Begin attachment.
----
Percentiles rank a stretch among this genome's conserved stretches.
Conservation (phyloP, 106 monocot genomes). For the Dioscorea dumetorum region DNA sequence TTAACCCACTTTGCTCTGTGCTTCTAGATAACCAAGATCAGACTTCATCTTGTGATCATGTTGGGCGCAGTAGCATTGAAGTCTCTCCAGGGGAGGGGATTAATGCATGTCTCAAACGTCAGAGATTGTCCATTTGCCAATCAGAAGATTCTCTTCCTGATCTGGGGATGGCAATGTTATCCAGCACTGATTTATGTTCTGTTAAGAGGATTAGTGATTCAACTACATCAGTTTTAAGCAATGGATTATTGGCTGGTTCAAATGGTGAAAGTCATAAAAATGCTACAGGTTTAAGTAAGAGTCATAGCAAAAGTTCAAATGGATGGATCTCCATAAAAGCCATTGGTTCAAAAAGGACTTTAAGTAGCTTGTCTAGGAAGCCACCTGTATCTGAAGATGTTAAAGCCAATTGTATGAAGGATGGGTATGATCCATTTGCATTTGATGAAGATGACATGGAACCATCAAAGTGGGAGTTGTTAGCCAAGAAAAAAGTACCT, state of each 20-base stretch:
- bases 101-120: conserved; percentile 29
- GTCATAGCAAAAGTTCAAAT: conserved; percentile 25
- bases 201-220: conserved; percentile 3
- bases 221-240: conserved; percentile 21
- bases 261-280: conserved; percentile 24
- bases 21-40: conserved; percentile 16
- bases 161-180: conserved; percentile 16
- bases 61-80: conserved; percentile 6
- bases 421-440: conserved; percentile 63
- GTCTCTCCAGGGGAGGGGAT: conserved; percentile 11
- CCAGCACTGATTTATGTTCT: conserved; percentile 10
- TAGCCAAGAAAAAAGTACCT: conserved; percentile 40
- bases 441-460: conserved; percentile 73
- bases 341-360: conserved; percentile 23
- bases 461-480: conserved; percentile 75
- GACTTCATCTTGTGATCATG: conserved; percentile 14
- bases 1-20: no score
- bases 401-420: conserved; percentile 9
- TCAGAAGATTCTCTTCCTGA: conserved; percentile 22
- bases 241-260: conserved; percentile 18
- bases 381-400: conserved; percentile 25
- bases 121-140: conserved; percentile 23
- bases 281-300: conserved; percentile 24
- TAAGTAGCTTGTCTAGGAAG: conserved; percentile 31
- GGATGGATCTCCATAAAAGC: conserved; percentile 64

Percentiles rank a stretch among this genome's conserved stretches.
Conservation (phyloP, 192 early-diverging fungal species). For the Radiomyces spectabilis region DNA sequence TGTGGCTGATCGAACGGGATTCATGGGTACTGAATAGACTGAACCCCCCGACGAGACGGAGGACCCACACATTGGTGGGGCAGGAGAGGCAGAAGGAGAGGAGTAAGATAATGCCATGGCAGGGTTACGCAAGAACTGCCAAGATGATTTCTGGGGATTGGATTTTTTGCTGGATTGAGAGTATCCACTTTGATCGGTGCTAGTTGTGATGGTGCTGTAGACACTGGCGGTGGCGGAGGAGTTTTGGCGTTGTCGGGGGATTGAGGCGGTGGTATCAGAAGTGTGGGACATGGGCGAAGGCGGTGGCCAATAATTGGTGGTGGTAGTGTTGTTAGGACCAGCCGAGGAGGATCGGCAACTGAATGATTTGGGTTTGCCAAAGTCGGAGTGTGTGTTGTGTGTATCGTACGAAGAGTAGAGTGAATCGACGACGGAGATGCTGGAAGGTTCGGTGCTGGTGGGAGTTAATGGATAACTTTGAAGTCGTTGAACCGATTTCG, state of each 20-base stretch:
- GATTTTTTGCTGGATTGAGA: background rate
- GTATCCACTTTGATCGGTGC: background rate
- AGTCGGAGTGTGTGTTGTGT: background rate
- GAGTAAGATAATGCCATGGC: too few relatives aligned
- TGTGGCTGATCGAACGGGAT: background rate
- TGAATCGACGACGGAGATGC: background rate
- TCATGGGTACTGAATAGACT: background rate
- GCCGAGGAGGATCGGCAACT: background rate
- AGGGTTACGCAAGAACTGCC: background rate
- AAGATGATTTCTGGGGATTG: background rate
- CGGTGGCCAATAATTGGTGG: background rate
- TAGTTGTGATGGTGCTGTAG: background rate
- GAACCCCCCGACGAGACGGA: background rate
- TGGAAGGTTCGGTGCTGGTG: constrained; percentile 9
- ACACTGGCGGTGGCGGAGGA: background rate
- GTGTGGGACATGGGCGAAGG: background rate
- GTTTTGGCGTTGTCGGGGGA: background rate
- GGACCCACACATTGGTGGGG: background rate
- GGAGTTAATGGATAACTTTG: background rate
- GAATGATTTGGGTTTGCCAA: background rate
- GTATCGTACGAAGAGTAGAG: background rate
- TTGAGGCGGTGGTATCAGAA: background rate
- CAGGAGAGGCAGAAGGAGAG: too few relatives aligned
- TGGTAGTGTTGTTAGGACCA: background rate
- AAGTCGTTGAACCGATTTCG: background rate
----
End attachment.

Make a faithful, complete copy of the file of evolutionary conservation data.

Percentiles rank a stretch among this genome's conserved stretches.
Conservation (phyloP, 106 monocot genomes). For the Dioscorea dumetorum region DNA sequence TTAACCCACTTTGCTCTGTGCTTCTAGATAACCAAGATCAGACTTCATCTTGTGATCATGTTGGGCGCAGTAGCATTGAAGTCTCTCCAGGGGAGGGGATTAATGCATGTCTCAAACGTCAGAGATTGTCCATTTGCCAATCAGAAGATTCTCTTCCTGATCTGGGGATGGCAATGTTATCCAGCACTGATTTATGTTCTGTTAAGAGGATTAGTGATTCAACTACATCAGTTTTAAGCAATGGATTATTGGCTGGTTCAAATGGTGAAAGTCATAAAAATGCTACAGGTTTAAGTAAGAGTCATAGCAAAAGTTCAAATGGATGGATCTCCATAAAAGCCATTGGTTCAAAAAGGACTTTAAGTAGCTTGTCTAGGAAGCCACCTGTATCTGAAGATGTTAAAGCCAATTGTATGAAGGATGGGTATGATCCATTTGCATTTGATGAAGATGACATGGAACCATCAAAGTGGGAGTTGTTAGCCAAGAAAAAAGTACCT, state of each 20-base stretch:
- bases 101-120: conserved; percentile 29
- GTCATAGCAAAAGTTCAAAT: conserved; percentile 25
- bases 201-220: conserved; percentile 3
- bases 221-240: conserved; percentile 21
- bases 261-280: conserved; percentile 24
- bases 21-40: conserved; percentile 16
- bases 161-180: conserved; percentile 16
- bases 61-80: conserved; percentile 6
- bases 421-440: conserved; percentile 63
- GTCTCTCCAGGGGAGGGGAT: conserved; percentile 11
- CCAGCACTGATTTATGTTCT: conserved; percentile 10
- TAGCCAAGAAAAAAGTACCT: conserved; percentile 40
- bases 441-460: conserved; percentile 73
- bases 341-360: conserved; percentile 23
- bases 461-480: conserved; percentile 75
- GACTTCATCTTGTGATCATG: conserved; percentile 14
- bases 1-20: no score
- bases 401-420: conserved; percentile 9
- TCAGAAGATTCTCTTCCTGA: conserved; percentile 22
- bases 241-260: conserved; percentile 18
- bases 381-400: conserved; percentile 25
- bases 121-140: conserved; percentile 23
- bases 281-300: conserved; percentile 24
- TAAGTAGCTTGTCTAGGAAG: conserved; percentile 31
- GGATGGATCTCCATAAAAGC: conserved; percentile 64

Percentiles rank a stretch among this genome's conserved stretches.
Conservation (phyloP, 192 early-diverging fungal species). For the Radiomyces spectabilis region DNA sequence TGTGGCTGATCGAACGGGATTCATGGGTACTGAATAGACTGAACCCCCCGACGAGACGGAGGACCCACACATTGGTGGGGCAGGAGAGGCAGAAGGAGAGGAGTAAGATAATGCCATGGCAGGGTTACGCAAGAACTGCCAAGATGATTTCTGGGGATTGGATTTTTTGCTGGATTGAGAGTATCCACTTTGATCGGTGCTAGTTGTGATGGTGCTGTAGACACTGGCGGTGGCGGAGGAGTTTTGGCGTTGTCGGGGGATTGAGGCGGTGGTATCAGAAGTGTGGGACATGGGCGAAGGCGGTGGCCAATAATTGGTGGTGGTAGTGTTGTTAGGACCAGCCGAGGAGGATCGGCAACTGAATGATTTGGGTTTGCCAAAGTCGGAGTGTGTGTTGTGTGTATCGTACGAAGAGTAGAGTGAATCGACGACGGAGATGCTGGAAGGTTCGGTGCTGGTGGGAGTTAATGGATAACTTTGAAGTCGTTGAACCGATTTCG, state of each 20-base stretch:
- GATTTTTTGCTGGATTGAGA: background rate
- GTATCCACTTTGATCGGTGC: background rate
- AGTCGGAGTGTGTGTTGTGT: background rate
- GAGTAAGATAATGCCATGGC: too few relatives aligned
- TGTGGCTGATCGAACGGGAT: background rate
- TGAATCGACGACGGAGATGC: background rate
- TCATGGGTACTGAATAGACT: background rate
- GCCGAGGAGGATCGGCAACT: background rate
- AGGGTTACGCAAGAACTGCC: background rate
- AAGATGATTTCTGGGGATTG: background rate
- CGGTGGCCAATAATTGGTGG: background rate
- TAGTTGTGATGGTGCTGTAG: background rate
- GAACCCCCCGACGAGACGGA: background rate
- TGGAAGGTTCGGTGCTGGTG: constrained; percentile 9
- ACACTGGCGGTGGCGGAGGA: background rate
- GTGTGGGACATGGGCGAAGG: background rate
- GTTTTGGCGTTGTCGGGGGA: background rate
- GGACCCACACATTGGTGGGG: background rate
- GGAGTTAATGGATAACTTTG: background rate
- GAATGATTTGGGTTTGCCAA: background rate
- GTATCGTACGAAGAGTAGAG: background rate
- TTGAGGCGGTGGTATCAGAA: background rate
- CAGGAGAGGCAGAAGGAGAG: too few relatives aligned
- TGGTAGTGTTGTTAGGACCA: background rate
- AAGTCGTTGAACCGATTTCG: background rate